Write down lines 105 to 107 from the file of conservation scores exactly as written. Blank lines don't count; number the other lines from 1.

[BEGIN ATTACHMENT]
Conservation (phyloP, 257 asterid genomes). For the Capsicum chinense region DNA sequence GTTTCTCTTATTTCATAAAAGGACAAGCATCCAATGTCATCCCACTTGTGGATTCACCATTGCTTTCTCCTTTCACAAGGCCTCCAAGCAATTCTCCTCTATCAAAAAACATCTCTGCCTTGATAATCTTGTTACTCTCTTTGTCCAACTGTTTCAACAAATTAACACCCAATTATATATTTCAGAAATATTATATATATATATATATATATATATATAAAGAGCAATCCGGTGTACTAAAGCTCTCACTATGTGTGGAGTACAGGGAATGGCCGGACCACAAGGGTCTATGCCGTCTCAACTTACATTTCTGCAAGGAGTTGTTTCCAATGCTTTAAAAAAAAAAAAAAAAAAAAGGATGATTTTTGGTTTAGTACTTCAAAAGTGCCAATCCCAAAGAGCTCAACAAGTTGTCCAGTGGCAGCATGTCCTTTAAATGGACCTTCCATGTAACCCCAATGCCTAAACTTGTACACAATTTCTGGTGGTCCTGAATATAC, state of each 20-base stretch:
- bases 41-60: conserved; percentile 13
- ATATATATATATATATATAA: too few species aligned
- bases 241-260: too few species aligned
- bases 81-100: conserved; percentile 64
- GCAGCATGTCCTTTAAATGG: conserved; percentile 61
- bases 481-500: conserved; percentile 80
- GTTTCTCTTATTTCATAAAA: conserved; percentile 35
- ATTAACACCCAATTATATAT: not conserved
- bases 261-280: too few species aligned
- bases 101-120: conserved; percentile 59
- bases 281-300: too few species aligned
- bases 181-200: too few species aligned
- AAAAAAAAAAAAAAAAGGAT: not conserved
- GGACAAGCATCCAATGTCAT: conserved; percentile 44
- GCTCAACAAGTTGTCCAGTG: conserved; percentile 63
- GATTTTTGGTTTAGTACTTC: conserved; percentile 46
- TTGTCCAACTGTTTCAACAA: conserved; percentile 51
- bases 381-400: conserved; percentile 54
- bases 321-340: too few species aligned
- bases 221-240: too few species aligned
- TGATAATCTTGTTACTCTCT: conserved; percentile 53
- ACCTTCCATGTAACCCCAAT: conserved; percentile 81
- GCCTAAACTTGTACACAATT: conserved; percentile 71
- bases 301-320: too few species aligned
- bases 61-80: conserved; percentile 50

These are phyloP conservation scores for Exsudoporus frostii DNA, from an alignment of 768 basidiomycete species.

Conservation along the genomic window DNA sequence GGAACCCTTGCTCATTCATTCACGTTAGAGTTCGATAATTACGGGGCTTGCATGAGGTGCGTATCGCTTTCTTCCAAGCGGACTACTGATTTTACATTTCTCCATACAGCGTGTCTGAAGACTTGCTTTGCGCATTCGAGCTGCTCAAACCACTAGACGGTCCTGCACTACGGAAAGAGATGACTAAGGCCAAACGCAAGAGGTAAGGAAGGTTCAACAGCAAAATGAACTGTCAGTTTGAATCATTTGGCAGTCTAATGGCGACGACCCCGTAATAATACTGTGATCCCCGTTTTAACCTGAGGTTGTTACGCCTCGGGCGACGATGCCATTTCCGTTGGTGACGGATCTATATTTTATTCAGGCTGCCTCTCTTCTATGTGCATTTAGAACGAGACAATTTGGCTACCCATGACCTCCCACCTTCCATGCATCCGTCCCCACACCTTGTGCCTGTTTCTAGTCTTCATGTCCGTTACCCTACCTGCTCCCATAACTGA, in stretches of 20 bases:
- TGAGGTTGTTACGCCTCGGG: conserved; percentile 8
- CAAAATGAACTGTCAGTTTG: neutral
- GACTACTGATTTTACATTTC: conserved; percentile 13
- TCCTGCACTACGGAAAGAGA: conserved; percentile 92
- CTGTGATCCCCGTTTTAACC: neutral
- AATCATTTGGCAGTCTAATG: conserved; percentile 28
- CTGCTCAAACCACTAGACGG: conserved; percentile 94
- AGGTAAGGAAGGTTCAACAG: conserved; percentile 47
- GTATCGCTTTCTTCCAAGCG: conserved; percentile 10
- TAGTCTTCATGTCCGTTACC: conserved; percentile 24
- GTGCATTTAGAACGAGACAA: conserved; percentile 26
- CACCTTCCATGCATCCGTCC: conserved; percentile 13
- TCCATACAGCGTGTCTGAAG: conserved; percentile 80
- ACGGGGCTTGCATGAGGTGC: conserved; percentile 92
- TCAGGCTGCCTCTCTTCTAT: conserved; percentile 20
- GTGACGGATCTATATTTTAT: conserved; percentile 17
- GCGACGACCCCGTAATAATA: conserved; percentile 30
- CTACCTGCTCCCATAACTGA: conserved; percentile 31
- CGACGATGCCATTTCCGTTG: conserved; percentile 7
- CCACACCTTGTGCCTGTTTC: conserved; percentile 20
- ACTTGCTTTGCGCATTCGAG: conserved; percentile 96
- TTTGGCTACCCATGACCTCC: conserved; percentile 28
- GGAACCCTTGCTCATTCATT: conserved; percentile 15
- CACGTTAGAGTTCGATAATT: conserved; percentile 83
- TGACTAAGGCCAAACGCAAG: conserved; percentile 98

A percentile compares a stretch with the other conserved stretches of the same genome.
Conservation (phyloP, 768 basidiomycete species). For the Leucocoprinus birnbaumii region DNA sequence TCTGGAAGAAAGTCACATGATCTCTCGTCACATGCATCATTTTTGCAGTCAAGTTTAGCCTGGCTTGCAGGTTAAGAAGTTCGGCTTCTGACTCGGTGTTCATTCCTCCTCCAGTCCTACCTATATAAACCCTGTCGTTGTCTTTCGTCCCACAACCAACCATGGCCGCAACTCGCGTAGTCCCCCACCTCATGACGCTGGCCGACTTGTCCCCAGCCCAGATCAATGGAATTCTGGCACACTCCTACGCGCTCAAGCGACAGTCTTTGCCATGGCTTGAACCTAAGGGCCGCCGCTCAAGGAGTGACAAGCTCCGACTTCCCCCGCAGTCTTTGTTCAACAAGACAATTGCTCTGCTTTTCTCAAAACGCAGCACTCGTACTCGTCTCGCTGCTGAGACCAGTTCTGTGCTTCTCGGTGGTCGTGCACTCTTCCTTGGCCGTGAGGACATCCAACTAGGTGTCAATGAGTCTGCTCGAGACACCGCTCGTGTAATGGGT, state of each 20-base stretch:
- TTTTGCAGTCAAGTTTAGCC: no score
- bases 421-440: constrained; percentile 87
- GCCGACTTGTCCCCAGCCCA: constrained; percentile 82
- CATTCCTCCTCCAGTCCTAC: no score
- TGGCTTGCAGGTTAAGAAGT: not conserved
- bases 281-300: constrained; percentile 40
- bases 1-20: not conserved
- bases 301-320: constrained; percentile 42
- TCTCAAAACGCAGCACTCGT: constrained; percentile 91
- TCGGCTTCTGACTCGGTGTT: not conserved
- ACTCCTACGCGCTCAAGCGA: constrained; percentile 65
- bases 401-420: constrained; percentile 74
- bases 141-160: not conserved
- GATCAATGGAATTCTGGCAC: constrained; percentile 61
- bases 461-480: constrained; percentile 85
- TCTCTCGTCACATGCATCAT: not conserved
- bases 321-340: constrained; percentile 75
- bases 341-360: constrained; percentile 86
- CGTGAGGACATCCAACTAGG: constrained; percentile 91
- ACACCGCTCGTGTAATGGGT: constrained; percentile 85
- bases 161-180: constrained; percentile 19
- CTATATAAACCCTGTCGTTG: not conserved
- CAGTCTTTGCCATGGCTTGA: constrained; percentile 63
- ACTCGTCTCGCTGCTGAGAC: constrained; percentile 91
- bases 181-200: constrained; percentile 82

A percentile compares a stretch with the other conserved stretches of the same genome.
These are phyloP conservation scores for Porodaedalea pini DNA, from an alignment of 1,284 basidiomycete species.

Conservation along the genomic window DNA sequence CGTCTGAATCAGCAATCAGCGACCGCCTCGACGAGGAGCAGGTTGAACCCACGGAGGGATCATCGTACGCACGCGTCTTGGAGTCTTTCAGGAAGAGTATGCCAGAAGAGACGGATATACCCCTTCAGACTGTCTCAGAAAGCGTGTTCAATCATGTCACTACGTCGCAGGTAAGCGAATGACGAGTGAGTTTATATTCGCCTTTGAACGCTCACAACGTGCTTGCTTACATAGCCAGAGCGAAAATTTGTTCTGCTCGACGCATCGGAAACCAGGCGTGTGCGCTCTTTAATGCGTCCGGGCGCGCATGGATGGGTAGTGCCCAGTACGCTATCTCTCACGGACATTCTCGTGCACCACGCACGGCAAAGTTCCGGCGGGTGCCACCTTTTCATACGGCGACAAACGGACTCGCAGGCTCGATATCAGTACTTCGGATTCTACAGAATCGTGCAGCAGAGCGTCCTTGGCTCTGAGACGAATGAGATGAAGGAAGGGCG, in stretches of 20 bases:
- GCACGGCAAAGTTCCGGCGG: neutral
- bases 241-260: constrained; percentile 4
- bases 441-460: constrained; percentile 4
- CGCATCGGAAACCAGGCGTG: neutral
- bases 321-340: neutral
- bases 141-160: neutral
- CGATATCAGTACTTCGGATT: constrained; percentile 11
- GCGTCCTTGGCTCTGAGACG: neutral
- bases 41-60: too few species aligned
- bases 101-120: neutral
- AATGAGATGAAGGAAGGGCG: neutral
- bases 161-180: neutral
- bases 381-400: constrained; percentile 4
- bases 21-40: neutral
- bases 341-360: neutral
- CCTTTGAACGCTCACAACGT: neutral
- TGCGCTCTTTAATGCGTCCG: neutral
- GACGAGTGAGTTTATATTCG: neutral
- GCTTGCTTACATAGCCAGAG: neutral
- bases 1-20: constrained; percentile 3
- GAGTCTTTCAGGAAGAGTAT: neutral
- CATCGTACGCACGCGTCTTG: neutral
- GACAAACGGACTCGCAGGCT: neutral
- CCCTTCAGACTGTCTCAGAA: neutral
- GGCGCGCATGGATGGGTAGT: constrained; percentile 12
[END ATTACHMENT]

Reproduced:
- CATCGTACGCACGCGTCTTG: neutral
- GACAAACGGACTCGCAGGCT: neutral
- CCCTTCAGACTGTCTCAGAA: neutral